In a video released by Transport Workers Union Local 234, leader Willie Brown is demanding change for members.
"As of Thursday, the 23rd, if SEPTA does not meet our demands we will take a job action," he said.
A union spokesperson stressed this is not a threat to strike, but rather workers feel the transit agency is not being transparent about COVID-19 safety measures.
SEPTA has already put partitions between bus drivers and ordered riders to enter through the back door. Plus, they are asking riders to follow state guidelines to wear masks, however, they can't enforce that. Officials say they have already provided masks and gloves.
Bus operator Kim Baker said she has been pulled off her route to help with sanitizing the buses at the end of the route.
"I don't think that the spray alone is enough to clean buses," she said.
But SEPTA officials say buses and trains are sanitized twice a route and at the end of the day.
Three union members have died and 96 have tested positive for the virus.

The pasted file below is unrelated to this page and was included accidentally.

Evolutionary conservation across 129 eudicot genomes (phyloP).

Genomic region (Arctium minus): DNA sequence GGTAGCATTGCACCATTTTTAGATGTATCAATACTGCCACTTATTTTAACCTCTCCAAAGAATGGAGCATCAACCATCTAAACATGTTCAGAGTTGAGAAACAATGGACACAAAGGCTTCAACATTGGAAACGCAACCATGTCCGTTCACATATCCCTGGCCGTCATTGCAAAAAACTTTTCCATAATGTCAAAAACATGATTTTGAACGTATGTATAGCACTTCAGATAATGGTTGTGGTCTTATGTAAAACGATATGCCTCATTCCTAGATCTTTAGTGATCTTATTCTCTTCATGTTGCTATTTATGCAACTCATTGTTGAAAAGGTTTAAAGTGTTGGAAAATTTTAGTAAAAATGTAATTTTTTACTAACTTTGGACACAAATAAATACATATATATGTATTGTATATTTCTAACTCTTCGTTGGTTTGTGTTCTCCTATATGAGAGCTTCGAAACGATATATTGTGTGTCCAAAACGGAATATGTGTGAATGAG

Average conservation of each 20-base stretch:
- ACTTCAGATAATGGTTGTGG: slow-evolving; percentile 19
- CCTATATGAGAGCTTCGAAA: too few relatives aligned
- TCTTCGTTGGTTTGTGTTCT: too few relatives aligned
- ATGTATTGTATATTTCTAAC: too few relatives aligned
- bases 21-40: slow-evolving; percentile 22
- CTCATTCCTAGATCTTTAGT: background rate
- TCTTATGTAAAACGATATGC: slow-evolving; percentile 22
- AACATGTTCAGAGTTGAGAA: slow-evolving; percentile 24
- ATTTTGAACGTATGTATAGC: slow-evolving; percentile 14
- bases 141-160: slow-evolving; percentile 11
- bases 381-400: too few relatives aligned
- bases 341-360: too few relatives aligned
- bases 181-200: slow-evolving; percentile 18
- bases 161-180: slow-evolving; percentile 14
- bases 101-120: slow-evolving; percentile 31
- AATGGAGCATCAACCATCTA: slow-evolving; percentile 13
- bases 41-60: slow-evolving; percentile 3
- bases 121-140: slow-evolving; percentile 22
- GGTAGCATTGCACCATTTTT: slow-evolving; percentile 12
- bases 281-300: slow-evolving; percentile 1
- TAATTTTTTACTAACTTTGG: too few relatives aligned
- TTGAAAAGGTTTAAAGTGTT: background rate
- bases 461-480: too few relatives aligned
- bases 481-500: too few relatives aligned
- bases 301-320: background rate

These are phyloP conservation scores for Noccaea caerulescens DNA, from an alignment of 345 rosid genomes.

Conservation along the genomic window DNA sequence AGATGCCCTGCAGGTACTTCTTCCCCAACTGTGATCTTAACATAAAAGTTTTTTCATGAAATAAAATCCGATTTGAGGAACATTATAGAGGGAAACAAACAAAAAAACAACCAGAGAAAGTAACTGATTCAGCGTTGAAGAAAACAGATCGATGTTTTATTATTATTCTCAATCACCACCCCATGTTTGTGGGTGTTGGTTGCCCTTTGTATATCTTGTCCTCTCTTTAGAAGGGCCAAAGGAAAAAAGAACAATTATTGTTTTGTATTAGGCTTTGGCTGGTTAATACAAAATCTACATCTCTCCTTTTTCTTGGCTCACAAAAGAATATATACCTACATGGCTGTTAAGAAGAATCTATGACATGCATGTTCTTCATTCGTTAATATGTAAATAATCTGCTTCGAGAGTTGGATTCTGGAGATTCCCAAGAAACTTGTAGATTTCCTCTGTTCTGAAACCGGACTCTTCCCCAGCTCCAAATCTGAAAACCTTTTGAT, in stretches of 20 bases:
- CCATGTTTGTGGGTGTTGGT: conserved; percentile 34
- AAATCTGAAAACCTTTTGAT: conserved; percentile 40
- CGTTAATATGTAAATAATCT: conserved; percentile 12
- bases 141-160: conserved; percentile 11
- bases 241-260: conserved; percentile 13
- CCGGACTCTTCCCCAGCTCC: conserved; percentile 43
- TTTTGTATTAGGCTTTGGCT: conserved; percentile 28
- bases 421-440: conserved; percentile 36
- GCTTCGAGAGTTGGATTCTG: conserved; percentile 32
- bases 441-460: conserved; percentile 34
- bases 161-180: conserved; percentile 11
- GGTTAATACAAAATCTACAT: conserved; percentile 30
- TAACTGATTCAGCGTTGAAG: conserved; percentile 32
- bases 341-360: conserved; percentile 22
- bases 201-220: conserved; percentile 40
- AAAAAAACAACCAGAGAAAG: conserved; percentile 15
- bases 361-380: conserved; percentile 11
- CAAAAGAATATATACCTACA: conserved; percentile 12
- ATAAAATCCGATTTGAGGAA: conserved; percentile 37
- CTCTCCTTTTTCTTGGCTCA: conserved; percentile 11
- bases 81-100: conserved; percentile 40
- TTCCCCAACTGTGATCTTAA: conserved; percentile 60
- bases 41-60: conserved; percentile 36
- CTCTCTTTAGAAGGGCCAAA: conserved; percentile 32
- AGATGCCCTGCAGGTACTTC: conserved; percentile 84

The union wants employees tested prior to their shift, workers with underlying health conditions to quarantine and the agency to follow state guidelines.
SEPTA released a statement on Tuesday saying in part, "SEPTA's top priority is the health and safety of our customers and employees. During this unprecedented crisis, we have worked closely with our workforce and union leaders to enhance protections and provide the safest possible environment for essential travel. These are challenging issues, and we are committed to continuing a dialogue with TWU Local 234 and all other unions representing SEPTA employees. With the progress we've made together to date, we would expect SEPTA employees will continue to deliver service that is connecting residents to essential jobs, hospitals, grocery stores and other life-sustaining services."
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